This blog post is extracted from a talk I gave at St. Petersburg’s excellent Joker Conf in 2018.

The goal of this post is to examine whether the cost-benefit trade-off stacks up for functional programming in Java across 3 dimensions



& Complexity


An informal definition of correctness is :

an algorithm is correct if it is error free.

In Java we could define hierarchy of errors as something like

Compile time errors : errors the Java compiler catches and alerts us about.

Runtime errors : Runtime exceptions and errors the Java runtime (hopefully) alerts us about.

Logic errors

Tagless final is all the rage in the Scala community at the moment. It is a technique that allows you to define the general structure of the code to be executed, such that we can configure different implementations (or interpreters) to inject effects such as Optionality, Asynchronicity, Parallelism, Non-Determinism, Error Handling depending on our needs. Need to simplify a highly concurrent piece of code for a test case so that you can debug a nasty production issue? With Tagless final — no problem!

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Defining Mini-DSLs

Much like the Free Monad, Tagless Final allows us to define mini-DSLs and apply different interpreters to…

No-one in Java-land is doing functional programming, and that is a good thing.

Just because you are using Lambda expressions, does not mean you are doing functional programming.

Lambda expressions in Java are simply a less verbose way of creating (slightly constrained) Objects and as such the most likely outcome of adopting Lambda’s without a good understanding of core functional concepts is gnarly, twisted, hard to follow, obfuscated imperative Object Oriented code with a nice concise syntax. Yes, we could write exactly the same dodgy code in a more verbose way by creating individual classes and lambdas.

Conversely, even when…

From Dysfunctional to Functional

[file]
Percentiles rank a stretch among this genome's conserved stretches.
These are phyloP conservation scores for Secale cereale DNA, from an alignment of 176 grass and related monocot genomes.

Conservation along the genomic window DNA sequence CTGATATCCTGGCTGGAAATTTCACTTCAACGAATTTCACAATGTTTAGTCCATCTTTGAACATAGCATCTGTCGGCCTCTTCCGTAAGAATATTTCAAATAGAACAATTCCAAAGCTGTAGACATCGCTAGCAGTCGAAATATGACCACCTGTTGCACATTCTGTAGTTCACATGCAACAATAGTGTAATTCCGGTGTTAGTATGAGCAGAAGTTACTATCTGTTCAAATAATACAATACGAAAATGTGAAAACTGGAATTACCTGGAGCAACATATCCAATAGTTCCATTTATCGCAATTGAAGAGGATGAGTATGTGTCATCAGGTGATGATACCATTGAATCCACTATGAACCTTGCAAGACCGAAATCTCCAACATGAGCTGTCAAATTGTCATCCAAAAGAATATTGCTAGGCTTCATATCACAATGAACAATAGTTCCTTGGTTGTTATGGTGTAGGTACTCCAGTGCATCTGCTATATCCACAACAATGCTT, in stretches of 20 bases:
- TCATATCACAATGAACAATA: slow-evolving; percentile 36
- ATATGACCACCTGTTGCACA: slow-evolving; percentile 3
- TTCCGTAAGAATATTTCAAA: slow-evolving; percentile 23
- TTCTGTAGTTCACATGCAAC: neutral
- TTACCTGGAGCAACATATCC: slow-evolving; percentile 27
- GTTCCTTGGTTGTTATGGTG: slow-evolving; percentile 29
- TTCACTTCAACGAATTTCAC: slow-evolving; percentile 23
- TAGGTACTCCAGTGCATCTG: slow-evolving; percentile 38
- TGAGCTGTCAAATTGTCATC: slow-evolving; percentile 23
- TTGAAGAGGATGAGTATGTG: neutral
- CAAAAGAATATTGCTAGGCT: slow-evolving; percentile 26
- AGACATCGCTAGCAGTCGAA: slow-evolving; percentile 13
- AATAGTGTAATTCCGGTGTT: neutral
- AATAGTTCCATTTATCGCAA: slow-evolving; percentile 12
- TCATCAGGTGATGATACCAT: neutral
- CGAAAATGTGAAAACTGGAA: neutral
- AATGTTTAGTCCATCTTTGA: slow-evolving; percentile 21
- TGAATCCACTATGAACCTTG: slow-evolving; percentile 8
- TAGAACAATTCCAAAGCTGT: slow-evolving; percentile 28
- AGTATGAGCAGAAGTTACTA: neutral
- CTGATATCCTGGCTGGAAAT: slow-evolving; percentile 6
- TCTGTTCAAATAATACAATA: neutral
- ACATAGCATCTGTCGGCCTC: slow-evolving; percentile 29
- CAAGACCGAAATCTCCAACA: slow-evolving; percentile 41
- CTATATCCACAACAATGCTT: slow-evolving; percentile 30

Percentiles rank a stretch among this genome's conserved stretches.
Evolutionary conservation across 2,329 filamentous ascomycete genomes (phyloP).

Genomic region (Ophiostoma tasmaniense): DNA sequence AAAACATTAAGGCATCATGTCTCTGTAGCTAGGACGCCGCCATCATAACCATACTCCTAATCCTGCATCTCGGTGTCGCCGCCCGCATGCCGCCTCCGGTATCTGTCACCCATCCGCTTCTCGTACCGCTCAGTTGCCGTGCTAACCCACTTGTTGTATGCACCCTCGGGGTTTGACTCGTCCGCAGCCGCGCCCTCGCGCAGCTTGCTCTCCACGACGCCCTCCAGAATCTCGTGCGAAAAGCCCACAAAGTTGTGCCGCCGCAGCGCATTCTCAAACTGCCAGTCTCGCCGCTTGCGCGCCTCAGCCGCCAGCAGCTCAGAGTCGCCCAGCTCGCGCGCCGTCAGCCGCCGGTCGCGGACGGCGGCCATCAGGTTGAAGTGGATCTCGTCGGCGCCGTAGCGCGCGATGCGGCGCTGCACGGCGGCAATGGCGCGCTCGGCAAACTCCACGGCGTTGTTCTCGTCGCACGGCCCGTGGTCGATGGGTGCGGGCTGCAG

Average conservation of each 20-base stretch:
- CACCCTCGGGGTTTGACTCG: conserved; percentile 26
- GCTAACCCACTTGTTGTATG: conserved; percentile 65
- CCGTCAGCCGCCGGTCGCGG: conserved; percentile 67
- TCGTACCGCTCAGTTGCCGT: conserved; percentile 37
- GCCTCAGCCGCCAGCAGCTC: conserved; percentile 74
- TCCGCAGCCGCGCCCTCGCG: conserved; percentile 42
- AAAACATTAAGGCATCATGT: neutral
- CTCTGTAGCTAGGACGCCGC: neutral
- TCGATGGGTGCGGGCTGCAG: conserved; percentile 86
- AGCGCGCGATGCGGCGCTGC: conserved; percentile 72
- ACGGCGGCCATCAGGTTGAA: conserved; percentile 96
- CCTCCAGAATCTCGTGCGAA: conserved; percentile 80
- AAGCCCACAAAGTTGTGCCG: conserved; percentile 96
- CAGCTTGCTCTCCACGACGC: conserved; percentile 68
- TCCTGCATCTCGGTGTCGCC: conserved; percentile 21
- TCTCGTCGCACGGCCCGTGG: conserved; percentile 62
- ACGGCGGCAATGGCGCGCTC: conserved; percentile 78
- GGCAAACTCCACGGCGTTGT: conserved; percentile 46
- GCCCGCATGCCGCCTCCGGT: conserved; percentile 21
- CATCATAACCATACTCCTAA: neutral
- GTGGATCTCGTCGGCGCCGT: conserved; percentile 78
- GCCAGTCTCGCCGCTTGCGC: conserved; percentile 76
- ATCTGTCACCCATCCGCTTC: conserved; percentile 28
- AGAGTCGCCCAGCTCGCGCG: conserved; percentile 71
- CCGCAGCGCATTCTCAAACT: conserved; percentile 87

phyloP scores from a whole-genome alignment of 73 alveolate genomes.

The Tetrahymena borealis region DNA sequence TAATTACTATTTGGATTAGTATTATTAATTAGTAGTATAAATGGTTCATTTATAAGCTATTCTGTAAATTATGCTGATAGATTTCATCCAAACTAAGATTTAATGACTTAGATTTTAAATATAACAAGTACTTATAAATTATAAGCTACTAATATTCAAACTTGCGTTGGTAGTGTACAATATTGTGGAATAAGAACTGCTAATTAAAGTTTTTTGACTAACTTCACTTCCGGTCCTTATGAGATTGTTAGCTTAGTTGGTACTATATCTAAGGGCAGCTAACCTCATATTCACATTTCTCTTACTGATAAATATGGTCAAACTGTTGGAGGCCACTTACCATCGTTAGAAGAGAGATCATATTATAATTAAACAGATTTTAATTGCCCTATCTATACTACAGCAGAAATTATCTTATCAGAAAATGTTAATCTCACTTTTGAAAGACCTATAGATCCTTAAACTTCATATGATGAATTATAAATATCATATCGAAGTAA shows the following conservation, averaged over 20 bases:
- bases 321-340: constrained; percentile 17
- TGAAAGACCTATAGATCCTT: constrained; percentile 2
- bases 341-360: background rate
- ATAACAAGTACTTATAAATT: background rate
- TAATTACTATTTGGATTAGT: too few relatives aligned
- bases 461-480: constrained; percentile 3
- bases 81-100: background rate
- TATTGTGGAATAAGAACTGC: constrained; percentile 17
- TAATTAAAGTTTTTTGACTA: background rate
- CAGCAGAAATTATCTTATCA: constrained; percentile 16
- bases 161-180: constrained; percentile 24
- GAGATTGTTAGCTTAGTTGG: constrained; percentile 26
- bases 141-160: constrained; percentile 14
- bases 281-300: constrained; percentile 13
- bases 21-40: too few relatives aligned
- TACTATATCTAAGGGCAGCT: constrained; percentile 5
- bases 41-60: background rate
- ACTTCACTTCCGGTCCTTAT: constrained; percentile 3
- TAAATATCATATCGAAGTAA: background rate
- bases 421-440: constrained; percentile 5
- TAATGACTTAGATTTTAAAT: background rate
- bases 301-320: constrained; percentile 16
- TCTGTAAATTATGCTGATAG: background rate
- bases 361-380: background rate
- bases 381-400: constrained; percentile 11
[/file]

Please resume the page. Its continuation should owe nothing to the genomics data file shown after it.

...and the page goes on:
In episode 2 of Dysfunctional Programming in Java we covered why and how to make your Java Objects Immutable, in this article we will dive deeper with Immutable Collections. (Elsewhere in the series we have covered laziness, functional composition, null handling, error handling, and concurrency.)

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Recap on Immutability

Method signatures like this are painfully common in Java

From dysfunctional to functional

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Its time to see how adopting principles from functional programming can help us simplify the challenge of implementing concurrent and parallel code in Java. So far we’ve explored how laziness, immutability, functional composition, banning null assignments and throwing exceptions can bring calmness and serenity to our code base. Concurrency produces the most hair-pullingly-frustrating bugs of all.

Let’s start with some really dysfunctional imperative code

Mutable non-volatile Fields

Given a number of non-volatile, non-final fields

This weeks functional and reactive Java blogs and talks!

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Functional Blogs and Talks

The Functional Style — Part 6 by Richard Wild

Functional Programming (not necessarily with Java!) by Alex Macavei

Introduction to the Functional Web Framework in Spring 5 by Eugen (Baeldung)

Dysfunctional programming in Java 5 : No Exceptions by john mcclean

Imperative Loop or Functional Stream Pipeline? Beware of the Performance Impact! by Lukas Eder

Reactive Blogs and Talks

Bringing Reactive To Enterprise Java developers by Thomas Segismont and Julien Ponge

Reactive Microservices using RSocket by Ryland Degnan

Understanding Spring Reactive by Naveen Katiyar

Exploring Reactive Programming in Java by Miro Cupak


8 examples of working with Java 8 Functions with Cyclops FluentFunctions

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Error and recovery

Example 1. Handling exceptions with FluentFunctions

Given suspended method that throws an Exception (in this case suspended contrived example where the first call always fails, but subsequent calls succeed).

int times =0;
public String exceptionalFirstTime(String input) throws IOException{
throw new IOException();
return input + " world";

We can make use of FluentFunctions to retry the method twice 500ms apart.


And the output will look something like this (thanks to the println operator).

(fluent-function-Result[hello world])

Alternatively we could decide to recover from the thrown exception.

FluentFunctions.ofChecked(this::exceptionalFirstTime) .recover(IOException.class, in->in+"boo!") .println() .apply("hello ")…

John McClean

Architecture @ Verizon Media. Maintainer of Cyclops. Twitter @johnmcclean_ie

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